Reformed moral teaching embraces the authority of Scripture, a stable moral order from creation, and the moral law expressed in the Ten Commandments as a guide for developing a virtuous life. But did such ideas radically appear during the Reformation? In The Roots of Reformed Moral Theology, Bruce P. Baugus traces the story of moral theology from its biblical origins to the eve of the Reformation, demonstrating that Reformed moral sensibilities were received and developed from the greater church tradition. The result is a commendable survey that pays particular attention to the questions and themes most significant to the formation of what became a distinctly Reformed moral theology.
Table of Contents:
1. The Character of Reformed Moral Theology
2. Origins of Moral Theology
3. Redemptive History: Old Testament
4. Redemptive History: New Testament (Part 1)
5. Redemptive History: New Testament (Part 2)
6. Early Church History
7. Late Antiquity and Medieval Eras
8. High Medieval Era: Thomas
9. Late Medieval Era: Scotus and Ockham
Bruce P. Baugus is currently the professor of systematic theology and apologetics, Puritan Reformed Theological Seminary. Previously, he was the associate professor of philosophy and theology at Reformed Theological Seminary in Jackson, Mississippi. He is the editor of China’s Reforming Churches: Mission, Polity, and Ministry in the Next Christendom, as well as numerous chapters, articles, papers, and reviews.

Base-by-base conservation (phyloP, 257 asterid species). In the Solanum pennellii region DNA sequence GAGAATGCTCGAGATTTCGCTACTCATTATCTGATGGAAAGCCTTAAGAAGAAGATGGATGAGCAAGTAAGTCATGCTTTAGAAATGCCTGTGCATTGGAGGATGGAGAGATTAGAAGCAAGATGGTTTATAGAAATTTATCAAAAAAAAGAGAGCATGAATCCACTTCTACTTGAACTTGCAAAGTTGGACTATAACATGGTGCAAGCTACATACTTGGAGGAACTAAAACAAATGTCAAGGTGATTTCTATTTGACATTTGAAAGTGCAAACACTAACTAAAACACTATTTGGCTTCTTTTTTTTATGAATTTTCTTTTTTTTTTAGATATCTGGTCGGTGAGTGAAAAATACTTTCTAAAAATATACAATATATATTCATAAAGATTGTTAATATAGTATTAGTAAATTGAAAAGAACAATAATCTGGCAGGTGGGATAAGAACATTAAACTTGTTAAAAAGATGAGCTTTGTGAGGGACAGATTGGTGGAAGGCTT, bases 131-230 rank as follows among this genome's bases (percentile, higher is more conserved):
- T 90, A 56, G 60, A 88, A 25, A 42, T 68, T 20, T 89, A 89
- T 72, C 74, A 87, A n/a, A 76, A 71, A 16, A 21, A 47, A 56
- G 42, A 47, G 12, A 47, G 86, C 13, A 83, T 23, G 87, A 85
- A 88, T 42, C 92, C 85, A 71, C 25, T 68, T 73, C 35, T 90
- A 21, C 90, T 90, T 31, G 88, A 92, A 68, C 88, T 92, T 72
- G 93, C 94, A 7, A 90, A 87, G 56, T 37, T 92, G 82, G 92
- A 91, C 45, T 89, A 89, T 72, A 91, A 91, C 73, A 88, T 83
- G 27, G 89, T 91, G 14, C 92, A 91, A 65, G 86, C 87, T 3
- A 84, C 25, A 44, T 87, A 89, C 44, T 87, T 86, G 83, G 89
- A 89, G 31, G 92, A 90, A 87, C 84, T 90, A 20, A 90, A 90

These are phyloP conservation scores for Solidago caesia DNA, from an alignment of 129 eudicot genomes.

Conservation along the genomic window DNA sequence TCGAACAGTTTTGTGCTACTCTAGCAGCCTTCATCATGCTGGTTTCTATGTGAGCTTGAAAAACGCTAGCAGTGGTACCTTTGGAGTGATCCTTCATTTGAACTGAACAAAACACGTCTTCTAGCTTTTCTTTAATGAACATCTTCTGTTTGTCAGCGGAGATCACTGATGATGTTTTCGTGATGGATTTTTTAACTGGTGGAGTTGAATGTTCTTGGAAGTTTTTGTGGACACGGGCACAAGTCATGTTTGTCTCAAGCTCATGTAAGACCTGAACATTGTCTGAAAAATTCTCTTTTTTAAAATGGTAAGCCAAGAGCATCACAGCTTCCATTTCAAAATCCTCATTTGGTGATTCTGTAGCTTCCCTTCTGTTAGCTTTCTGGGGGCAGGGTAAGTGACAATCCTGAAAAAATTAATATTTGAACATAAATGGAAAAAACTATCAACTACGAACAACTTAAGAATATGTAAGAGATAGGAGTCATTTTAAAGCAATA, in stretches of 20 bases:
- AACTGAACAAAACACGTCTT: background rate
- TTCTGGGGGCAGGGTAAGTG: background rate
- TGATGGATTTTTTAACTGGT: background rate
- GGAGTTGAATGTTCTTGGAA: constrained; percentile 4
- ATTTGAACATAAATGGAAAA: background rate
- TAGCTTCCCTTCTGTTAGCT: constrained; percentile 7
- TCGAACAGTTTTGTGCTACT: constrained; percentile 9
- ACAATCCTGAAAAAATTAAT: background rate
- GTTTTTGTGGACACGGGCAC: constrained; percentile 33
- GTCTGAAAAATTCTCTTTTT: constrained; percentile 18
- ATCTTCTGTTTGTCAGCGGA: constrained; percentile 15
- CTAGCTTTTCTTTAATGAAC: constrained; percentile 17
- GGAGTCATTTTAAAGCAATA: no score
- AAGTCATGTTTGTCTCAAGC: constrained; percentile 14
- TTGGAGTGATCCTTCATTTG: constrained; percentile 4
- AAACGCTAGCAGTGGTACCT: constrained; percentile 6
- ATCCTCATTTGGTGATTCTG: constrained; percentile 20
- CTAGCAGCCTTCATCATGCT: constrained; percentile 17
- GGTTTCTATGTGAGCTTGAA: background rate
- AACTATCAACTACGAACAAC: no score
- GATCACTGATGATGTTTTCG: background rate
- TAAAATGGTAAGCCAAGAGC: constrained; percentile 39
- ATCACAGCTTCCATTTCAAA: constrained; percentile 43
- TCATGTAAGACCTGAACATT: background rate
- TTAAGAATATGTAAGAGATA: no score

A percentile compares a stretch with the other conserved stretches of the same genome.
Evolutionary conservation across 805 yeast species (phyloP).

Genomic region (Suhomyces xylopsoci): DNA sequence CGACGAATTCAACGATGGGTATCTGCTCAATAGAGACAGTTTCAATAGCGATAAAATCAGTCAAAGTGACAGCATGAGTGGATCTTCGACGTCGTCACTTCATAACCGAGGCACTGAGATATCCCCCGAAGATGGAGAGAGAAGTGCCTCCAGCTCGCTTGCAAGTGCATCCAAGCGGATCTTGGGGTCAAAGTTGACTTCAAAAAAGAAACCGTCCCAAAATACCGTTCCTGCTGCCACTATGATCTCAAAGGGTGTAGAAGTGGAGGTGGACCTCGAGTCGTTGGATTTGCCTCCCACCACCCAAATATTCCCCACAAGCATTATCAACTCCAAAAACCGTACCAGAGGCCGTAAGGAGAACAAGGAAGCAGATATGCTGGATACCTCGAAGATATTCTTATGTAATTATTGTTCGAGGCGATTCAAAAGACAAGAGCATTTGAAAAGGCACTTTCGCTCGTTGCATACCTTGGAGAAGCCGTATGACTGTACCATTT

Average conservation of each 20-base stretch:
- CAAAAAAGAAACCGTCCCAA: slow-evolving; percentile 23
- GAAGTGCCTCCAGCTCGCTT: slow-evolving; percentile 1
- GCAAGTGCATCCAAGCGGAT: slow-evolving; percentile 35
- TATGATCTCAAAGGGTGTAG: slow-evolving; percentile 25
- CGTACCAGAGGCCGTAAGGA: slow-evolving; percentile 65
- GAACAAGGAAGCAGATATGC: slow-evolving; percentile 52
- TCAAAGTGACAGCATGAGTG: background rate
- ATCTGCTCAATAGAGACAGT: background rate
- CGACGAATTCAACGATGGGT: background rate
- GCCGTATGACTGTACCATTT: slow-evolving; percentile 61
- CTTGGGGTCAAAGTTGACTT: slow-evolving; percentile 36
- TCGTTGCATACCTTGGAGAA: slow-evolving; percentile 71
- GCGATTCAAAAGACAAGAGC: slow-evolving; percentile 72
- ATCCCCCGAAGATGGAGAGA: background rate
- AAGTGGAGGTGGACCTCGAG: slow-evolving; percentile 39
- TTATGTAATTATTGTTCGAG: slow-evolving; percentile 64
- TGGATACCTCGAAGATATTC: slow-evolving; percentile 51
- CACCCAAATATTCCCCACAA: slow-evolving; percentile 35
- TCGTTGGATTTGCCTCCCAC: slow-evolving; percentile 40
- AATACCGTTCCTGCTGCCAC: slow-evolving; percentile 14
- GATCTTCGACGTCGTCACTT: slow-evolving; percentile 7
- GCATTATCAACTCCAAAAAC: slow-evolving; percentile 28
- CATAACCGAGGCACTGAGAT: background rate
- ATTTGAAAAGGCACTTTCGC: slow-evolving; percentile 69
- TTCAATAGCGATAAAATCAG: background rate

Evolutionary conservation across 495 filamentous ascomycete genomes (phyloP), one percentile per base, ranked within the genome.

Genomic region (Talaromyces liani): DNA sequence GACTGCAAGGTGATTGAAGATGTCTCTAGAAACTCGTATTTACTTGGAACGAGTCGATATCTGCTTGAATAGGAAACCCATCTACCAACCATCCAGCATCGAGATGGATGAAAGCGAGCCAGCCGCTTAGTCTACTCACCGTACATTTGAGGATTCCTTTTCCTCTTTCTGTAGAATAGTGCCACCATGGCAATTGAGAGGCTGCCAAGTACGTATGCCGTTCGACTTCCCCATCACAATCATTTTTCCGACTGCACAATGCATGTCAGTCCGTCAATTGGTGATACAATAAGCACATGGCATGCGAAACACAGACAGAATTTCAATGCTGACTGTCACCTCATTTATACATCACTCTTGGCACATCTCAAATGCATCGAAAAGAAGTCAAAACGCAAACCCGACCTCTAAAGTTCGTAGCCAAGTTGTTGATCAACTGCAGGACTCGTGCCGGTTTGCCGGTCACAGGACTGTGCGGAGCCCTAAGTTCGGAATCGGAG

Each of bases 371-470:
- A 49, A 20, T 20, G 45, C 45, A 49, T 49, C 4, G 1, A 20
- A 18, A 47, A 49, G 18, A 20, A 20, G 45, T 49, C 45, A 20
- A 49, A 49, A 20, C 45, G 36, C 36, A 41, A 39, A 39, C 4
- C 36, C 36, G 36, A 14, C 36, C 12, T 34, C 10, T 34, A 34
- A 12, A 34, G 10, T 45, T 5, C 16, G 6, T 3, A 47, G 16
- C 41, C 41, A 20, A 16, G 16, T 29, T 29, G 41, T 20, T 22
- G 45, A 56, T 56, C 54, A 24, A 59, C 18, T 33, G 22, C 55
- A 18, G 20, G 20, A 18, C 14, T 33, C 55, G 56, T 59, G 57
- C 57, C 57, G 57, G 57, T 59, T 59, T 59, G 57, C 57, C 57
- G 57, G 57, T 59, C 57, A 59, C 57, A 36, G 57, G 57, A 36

"In recent years Protestants have rediscovered that the Reformation did not entirely set aside traditional ethics, but rather accepted such concepts as natural law. In this lucidly written book, Baugus invites Protestants to think more fully about the pre-Reformation roots of moral theology. With careful attention to primary sources, Baugus argues persuasively that there are both biblical and church historical patterns of thought, including traditionally debated questions, that feed into the moral theology of the Reformed tradition. This is a book with much to offer Protestant and Reformed readers interested in the catholicity of their faith.” - David Sytsma